“Australia’s Desperate Refugee Obstinacy” shows that Roger Cohen and his colleagues are brave enough to sit in the Manhattan offices of the New York Times and denounce the hard-heartedness of people on the other side of the planet. What’s interesting, though, is the Readers’ Picks section among the comments. It seems that even the loyal Hillary supporters who read the New York Times aren’t supportive of taking in these “asylum-seekers and refugees.” (I put in my own comment, making my standard offer:

If Mr. Cohen would like to house one of these families in his apartment or house for at least one year, I’ll be happy to pay for the airfare from Nauru.

So far Roger Cohen hasn’t emailed to accept.)

The top pick:

I believe these refugees are predominantly from the Middle East, hence they had to travel through SE Asia, eventually to Indonesia, in order to board the rickety boat that people smugglers are using.

I know people here won’t like me for asking this, but I genuinely wonder if they couldn’t stay and feel safe in any of the countries they passed through, such as Thailand, Malaysia, Singapore or Brunei? If your only concern is flight from danger present in your native land, then any of these countries would have been enough to provide that sanctuary until events settled back home. But they had to come to Australia, after paying close to $ 10,000 to people smugglers. I genuinely wonder, if their motive wasn’t to improve their lot in life by coming to a wealthy democracy, why do they do this?

Another highly voted one:

Iran is not at war, and these people are not escaping persecution. They just want a better standard of living, but couldn’t get to Australia by legal channels. Why should Australians let them in, just because they tried to sneak in through the back door? How is this fair to people who emigrate legally? Pushing to the front of the queue should not be rewarded.

Separately, I wonder if the Great Migration of the 21st Century is going to relieve some of the media pressure on Israel. If scolding other countries for their resistance to immigration consumes the average journalist’s sanctimony budget, how much will be left over to complain about what Jews in Israel are doing?

Philip Greenspun’s Weblog

Eisenhower biography reminds readers why a lot of folks hate America

Eisenhower in War and Peace by Jean Edward Smith helps explain why the country with the most Social Justice Warriors is perceived in many parts of the world as acting out of expediency and greed rather than as part of a search for justice. Eisenhower kicked off a new policy of having the CIA run covert operations to overthrow elected governments, typically to protect American commercial interests and typically with the public story that it was part of a fight against global Communism. The 1953 coup in Iran was the first example, with a Guatemalan coup to protect United Fruit Company assets shortly afterwards (Eisenhower had received a cable from his friend William Prescott Allen: “Yes, Guatemala has a very small minority of Communists, but not as many as San Francisco.”) Smith characterizes Eisenhower as a political genius, but points out that in this case he failed to see the long-lasting consequences of being discovered.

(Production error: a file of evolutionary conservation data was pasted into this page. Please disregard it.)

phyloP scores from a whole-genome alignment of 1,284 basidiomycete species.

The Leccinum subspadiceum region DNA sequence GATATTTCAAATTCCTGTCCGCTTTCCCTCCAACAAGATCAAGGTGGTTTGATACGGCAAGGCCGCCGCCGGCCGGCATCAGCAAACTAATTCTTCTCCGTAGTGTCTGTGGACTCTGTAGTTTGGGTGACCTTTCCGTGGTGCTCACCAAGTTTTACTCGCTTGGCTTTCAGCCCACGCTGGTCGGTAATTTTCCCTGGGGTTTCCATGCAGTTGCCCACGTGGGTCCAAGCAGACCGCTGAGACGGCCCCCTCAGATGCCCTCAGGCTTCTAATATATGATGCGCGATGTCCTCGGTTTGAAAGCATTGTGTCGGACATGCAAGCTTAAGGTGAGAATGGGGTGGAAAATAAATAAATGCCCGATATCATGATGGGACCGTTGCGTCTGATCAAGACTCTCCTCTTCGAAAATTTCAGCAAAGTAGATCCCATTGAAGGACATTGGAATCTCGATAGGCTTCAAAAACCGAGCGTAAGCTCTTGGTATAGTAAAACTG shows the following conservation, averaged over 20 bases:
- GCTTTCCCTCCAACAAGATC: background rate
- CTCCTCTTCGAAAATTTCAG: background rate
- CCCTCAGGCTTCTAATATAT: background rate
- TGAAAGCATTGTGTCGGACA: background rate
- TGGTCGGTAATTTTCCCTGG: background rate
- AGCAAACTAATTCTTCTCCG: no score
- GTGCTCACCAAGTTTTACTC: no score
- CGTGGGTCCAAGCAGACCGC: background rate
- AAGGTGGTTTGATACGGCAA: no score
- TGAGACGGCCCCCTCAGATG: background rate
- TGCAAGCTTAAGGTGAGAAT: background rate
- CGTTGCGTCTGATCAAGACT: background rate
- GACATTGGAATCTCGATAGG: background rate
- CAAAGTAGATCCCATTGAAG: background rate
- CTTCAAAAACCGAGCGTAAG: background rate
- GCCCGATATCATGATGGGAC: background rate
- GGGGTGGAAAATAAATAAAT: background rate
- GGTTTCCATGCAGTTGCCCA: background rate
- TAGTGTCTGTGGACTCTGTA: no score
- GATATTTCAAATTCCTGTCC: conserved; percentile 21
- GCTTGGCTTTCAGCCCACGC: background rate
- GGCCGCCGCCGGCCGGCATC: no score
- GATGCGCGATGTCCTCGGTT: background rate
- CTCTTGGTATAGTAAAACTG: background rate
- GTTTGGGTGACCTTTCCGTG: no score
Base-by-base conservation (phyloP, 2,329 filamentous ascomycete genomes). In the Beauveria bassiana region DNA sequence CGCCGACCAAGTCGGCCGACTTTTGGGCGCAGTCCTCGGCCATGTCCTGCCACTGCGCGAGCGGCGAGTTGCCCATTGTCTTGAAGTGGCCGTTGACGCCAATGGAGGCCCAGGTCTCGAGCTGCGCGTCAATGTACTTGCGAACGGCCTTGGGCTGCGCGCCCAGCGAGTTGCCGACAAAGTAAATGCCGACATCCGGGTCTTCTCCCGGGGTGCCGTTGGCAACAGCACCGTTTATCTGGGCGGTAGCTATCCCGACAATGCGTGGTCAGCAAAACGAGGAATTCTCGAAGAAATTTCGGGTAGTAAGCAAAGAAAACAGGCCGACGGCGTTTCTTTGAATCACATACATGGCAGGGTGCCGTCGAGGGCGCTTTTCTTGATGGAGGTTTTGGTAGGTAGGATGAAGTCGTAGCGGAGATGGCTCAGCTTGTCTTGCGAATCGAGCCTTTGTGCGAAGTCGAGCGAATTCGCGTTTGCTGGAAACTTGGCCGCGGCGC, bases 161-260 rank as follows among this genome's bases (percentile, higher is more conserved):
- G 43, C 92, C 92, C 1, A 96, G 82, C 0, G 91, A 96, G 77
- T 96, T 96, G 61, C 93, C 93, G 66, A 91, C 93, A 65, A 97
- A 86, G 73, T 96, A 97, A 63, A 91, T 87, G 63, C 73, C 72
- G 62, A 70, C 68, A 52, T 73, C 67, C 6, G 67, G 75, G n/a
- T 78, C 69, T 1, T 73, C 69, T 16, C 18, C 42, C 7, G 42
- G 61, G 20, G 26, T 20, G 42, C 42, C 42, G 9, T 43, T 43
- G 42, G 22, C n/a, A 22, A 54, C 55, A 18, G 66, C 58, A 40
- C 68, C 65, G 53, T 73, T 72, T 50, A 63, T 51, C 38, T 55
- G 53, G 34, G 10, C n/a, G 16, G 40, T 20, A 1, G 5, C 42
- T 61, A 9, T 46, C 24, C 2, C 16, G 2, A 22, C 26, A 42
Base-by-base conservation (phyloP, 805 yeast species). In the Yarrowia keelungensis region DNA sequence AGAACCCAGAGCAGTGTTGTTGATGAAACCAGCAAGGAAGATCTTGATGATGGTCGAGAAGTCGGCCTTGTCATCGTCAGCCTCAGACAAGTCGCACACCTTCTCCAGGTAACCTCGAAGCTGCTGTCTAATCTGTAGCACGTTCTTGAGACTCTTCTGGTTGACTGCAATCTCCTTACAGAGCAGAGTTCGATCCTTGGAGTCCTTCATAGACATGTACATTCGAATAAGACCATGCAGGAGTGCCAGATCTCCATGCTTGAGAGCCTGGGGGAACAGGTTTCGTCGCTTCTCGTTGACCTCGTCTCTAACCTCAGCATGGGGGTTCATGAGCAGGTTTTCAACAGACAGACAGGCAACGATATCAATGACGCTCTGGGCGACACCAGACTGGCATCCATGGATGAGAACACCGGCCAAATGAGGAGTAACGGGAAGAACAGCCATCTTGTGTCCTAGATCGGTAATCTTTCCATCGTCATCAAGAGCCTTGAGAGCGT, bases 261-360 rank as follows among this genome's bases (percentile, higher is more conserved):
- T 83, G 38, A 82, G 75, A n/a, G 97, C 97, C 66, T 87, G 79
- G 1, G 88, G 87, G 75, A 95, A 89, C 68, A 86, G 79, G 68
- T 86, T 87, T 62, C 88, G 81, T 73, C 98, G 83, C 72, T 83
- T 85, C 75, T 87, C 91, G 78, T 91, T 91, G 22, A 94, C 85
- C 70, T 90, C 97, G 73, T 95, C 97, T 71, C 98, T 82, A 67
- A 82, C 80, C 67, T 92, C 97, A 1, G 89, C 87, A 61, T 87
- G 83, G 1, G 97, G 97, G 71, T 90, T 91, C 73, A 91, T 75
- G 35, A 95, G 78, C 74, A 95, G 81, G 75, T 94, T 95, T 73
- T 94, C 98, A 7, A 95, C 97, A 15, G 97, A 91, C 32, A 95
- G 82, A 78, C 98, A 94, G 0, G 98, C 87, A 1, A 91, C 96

I’m wondering if in the long run the Chinese will be seen as the honest foreign power. The Europeans are tarnished by their colonial history. We’re tarnished by the above and other adventures.

Philip Greenspun’s Weblog

Where New York Times readers don’t want to follow Europe: Legalized prostitution

The comments on “Should Prostitution Be a Crime?” (New York Times) are interesting. Generally the Times readers, at least the ones whose opinions are featured, admire virtually everything about Europe. Single-payer and/or government-run health care? The French can do it, so obviously so can we. Tuition-free public universities? Denmark does it, so obviously so should we.

Prostitution is apparently legal in England and Germany and decriminalized in Denmark. Could the U.S. learn from these countries’ experiences, either positive or negative? Apparently not. Reader comments, at least the highly rated ones, don’t generally mention these rather significant examples. (The article itself does mention some foreign countries where the laws are different, but the readers don’t seem to be interested in these experimental results.)

I think it is interesting that Americans, or at least Times readers, imagine that it would be straightforward to choose the best and then import a complex bureaucratic system such as government-run health care, but that it would be impossible or uninteresting to choose then import the most successful system of regulation for what happens between two individuals. Americans are like Europeans when they’re running a hospital or a university, but are completely different after hours?

[Separately, I wonder if it is our fondness for legal process that keeps us from legalizing prostitution. We seem to like it when lawyers can get paid every time college students or co-workers have sex.  See “Lincoln Center President’s Abrupt Departure Was Prompted by a Relationship” for how $ 1200/hour lawyers were brought in after two co-workers at a non-profit org had sex: